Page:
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Raoul Peck’s, 'I Am Not Your Negro,' Is a Must-Watch In the Wake of George Floyd’s Murder

Revisiting James Baldwin's writing from decades past, this documentary shows just how little the Black experience in the US has changed.

Haitian filmmaker Raoul Peck's masterpiece, I Am Not Your Negro, was released in 2016, but is based on James Baldwin's last unpublished book, Remember This House. I am not Your Negro captures Baldwin's reflections on the assassinations of his three close friends, Martin Luther King Jr., Malcolm X and Medgar Evers, in the height of the civil rights movement. It also draws on Baldwin's lived experiences as a Black man in America who lived from 1924-1987 and his active writing career that spanned over four decades.

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'The Last Tree' movie poster.

'The Last Tree' Is a Complex Exploration of the Life of a Young, British-Nigerian Man

In 'The Last Tree,' a young Black man struggles to reconcile his identity as he moves from being fostered in rural Lincolnshire, to inner city London, and finally back to his country of origin, Nigeria.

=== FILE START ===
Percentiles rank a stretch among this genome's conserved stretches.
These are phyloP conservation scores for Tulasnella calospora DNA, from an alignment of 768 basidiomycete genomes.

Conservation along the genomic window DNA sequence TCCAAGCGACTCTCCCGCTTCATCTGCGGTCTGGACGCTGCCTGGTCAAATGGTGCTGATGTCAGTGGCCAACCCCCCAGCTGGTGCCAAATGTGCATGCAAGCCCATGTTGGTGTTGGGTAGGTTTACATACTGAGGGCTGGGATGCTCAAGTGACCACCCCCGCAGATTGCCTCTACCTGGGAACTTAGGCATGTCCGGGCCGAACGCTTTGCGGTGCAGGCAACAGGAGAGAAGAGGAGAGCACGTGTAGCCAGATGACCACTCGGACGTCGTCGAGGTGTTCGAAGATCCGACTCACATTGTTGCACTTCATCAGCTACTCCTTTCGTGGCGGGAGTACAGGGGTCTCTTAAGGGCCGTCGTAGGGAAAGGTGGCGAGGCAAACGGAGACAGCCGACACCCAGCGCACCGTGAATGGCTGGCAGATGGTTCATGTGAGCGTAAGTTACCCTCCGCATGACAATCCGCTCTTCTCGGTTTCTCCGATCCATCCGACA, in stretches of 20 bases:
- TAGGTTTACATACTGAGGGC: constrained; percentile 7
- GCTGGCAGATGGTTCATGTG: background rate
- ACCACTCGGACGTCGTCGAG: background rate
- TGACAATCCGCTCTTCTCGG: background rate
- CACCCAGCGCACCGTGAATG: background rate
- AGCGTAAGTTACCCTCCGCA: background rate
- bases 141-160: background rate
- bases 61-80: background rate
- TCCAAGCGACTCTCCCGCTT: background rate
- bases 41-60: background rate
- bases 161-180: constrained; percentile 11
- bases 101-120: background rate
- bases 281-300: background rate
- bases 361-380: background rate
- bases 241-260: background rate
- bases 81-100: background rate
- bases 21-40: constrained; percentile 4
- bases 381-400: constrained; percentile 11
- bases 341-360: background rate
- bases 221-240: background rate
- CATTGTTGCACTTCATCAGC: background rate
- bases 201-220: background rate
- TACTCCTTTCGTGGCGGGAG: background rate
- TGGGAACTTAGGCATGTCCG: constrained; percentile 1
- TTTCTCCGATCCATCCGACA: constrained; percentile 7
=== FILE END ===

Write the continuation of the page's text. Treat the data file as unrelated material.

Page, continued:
The Last Tree, directed by British-Nigerian director, Shola Amoo, is the semi-autobiographical story of Femi, a British boy of Nigerian heritage who, after being fostered in rural Lincolnshire, moves to inner-city London to live with his birth mother. In his teens, Femi is struggling with the culture and values of his new environment. Femi must decide which path to adulthood he wants to take, and what it means to be a young Black man in London during the early 2000s. The film places the viewer in the perspective of Femi, as we grow and develop with him. This immersive experience allows the watcher to proverbially walk in Femi's footsteps and feel the force of a violent act or a tender moment.

In this interview with Shola Amoo, Okayafrica contributor, Ciku Kimeria discusses issues of identity, masculinity, spirituality among others for this film that premiered at the 2019 Sundance Film Festival.

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'I Am Samuel' Is the Story of a Gay Kenyan Man Reconciling Family Duty & Identity

The documentary is an intimate portrait of an everyday Kenyan man whose love puts him at odds with society and family expectations—all set against the backdrop of a country that criminalizes homosexuality.

Jahëna Louisin’s Debut Short Film, ‘28 jours,’ is an Homage to Black Fatherhood

Troubled by portrayal of Black fathers in mainstream media, the Haitian-Reunionese filmmaker set out to make a film about loss and humanity.

Women Tell the Story of Ethiopia’s Red Terror In This New Documentary from Tamara Dawit

Finding Sally weaves history and mystery together in the quest to find a missing aunt.

'Dhalinyaro' Is the Female Coming-of-Age Story Bringing Djibouti's Film Industry to Life

The must-watch film, from Lula Ali Ismaïl, paints a novel picture of Djibouti's capital city through the story of three friends.

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